This blog post is for your fox, not your hedgehog.

People are either foxes, who know many things, or hedgehogs, who know one big thing. That 2,700 year-old idea comes from the Greek poet Archilochus.

He’s wrong. People are foxes and hedgehogs, especially on the weekend when our foxes emerge and when the Ramsay Writes blog isn’t about one thing, but a lot of them. Or rather, it sets up the fox in you to explore many different ideas, or burrow deep into one or two.

So here’s this weekend’s menu for the animals that drive you.

1. Keeping up with the billionaires. Last week, Forbes published its 35th annual list of billionaires. There are 2,775 of them, 660 more than in 2019, and among the newbies is Kim Kardashian.  86% of them grew richer  — by $5 trillion  — in the year of the pandemic than they were before. Eight of the ten richest, led by Jeff Bezos with $177 billion, are American.

Among Canadian billionaires are the Thomson Family (publishing) with $41.8 billion and ranked 33rd richest in the world, all the way down to  Peter Gilgan, founder of Mattamy Homes, with $3.7 billion and ranked 807th richest person in the world.

2. Are you into pseudocide?  The act of faking your own death now has its own podcast series. So if you want to know who fakes their own death and how they do it, log on to the 9-part series, Pseudocide (on Spotify).

3. 50 times architects really outdid themselves. You will know very few of these places which aren’t on most lists of the world’s most beautiful buildings. But my, they are, from image #2, the Russian Ministry of Agriculture in Kazan, to #7, the Zhongshuge Bookstore in Chengdu, to a Vancouver museum I’d never heard of, let alone seen, #46, the Museum of Coastal Geomorphology.

4. Make that 51 times. Last week, Lincoln Center announced it was advancing the construction for the New York Philharmonic’s new $550 million home, David Geffen Hall. Instead of Geffen opening in 2024, it will open a year and a half ahead of schedule, part of the program to kickstart the renewal of New York City. This is good news to the concert hall’s designers, Canada’s

Diamond Schmitt Architects, whose sneak preview of the new hall you can see in this New York Times piece.

5. Click and shoot, or quick draw?  These images look like finely-tuned photos. They’re actually hyper-real drawings done with a ballpoint pen by Lagos artist, Oscar Ukonu.

6. Why are the French failing French exams in Quebec? Because of “the province’s notoriously difficult language requirements to gain permanent residency.” It seems some people who immigrate from France to Quebec, and for whom French is naturally their proud first language, fail to qualify as permanent residents here because their French isn’t up to scratch.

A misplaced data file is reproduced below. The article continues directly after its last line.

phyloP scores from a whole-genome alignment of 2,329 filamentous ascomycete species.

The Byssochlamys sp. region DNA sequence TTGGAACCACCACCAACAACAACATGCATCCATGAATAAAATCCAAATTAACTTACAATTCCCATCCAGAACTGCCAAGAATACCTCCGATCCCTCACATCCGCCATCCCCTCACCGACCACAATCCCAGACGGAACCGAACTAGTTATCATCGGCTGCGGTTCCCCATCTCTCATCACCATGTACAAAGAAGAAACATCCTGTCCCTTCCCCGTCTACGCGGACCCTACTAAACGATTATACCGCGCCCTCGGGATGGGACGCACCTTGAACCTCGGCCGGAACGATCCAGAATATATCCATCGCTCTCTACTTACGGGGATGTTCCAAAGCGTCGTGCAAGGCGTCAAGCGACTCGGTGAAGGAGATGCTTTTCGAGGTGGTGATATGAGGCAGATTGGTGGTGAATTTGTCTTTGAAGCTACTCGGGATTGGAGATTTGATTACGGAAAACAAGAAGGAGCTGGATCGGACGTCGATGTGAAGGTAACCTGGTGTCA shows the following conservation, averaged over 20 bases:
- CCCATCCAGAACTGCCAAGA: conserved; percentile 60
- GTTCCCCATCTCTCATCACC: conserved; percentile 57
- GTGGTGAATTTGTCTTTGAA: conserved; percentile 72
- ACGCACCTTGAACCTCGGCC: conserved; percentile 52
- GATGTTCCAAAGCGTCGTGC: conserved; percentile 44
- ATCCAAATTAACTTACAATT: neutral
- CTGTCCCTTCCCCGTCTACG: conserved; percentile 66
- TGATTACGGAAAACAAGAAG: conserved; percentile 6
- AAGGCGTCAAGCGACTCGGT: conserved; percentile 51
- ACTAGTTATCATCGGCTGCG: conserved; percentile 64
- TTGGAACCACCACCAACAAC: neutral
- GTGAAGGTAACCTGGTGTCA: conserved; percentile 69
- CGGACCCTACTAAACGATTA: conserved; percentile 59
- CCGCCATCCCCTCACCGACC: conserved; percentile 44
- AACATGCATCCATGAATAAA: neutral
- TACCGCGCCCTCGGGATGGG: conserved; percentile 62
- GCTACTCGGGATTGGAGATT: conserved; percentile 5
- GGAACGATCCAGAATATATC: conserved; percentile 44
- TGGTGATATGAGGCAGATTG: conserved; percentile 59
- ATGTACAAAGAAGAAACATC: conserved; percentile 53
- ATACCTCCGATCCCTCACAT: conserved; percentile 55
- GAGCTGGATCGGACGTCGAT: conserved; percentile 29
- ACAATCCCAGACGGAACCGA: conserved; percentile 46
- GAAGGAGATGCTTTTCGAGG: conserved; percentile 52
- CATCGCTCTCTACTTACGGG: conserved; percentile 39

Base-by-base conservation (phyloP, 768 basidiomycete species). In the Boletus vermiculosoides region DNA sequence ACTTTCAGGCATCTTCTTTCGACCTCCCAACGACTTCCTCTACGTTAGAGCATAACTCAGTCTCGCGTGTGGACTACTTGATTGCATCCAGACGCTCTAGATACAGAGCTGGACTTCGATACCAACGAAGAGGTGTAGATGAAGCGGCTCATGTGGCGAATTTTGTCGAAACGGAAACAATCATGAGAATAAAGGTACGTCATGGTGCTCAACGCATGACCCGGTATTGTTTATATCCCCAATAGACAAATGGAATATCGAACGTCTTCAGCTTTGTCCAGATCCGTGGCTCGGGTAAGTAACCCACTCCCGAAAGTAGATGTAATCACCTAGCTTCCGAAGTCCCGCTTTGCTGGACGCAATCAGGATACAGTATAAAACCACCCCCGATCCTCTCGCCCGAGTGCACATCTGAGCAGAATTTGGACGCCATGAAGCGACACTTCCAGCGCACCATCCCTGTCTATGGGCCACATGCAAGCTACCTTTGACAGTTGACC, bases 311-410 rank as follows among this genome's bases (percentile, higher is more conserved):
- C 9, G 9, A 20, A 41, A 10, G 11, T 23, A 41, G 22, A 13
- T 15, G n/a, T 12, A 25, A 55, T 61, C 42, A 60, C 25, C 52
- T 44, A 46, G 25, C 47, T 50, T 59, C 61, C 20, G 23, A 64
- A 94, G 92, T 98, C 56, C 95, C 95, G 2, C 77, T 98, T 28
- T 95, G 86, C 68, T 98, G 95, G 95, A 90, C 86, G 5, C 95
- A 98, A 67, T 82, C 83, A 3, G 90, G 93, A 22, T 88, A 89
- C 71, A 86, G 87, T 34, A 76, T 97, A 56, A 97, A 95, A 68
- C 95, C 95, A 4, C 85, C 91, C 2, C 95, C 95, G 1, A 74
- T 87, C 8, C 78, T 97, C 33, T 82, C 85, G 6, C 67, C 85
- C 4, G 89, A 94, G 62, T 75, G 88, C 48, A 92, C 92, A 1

Last week The Guardian called out this irony, noting that Quebec has “at times taken provocative steps to preserve French as its official language. In October 2019, the government proposed banning the popular greeting “Bonjour-hi”.

7. What 29-room Newfoundland hotel is one of the top 3 in the world? Last year, the Fogo Island Inn was voted one of the world’s top 3 hotels, ahead of the Ritz-Carlton in Bali, Raffles in Istanbul and 97 others of the Top 100. This year’s competition is coming up, and if you’d like to exercise your patriotic duty as a Canadian to support our few precious gems on the world stage, I urge you to vote with your flag here.

8. The magnificent Morgan Housel. You may not know his name, but his blogs provide crystal-clarity into everything from investing to hot-dog eating. His latest, on the big lessons of the last year, is equal to all the rest, which you should think of bookmarking.

9. Serious dancing on the New York subway. To send you back out to your weekend, watch this.

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Sign up to hear Minouche Shafik speak about her new book, What We Owe Each Other: A New Social Contract for a Better Society with Heather Munroe-Blum, at the April 29 RamsayTalk

Dr. David Goldbloom will join us on May 3rd, for this free RamsayTalk on mental illness, the diseases that harm 1 in 5 Canadians – and every family – every year.

Sign-up to hear Dambisa Moyo, on May 6th, in conversation with Jonathan Goodman from Deloitte, speak on how Boards work.

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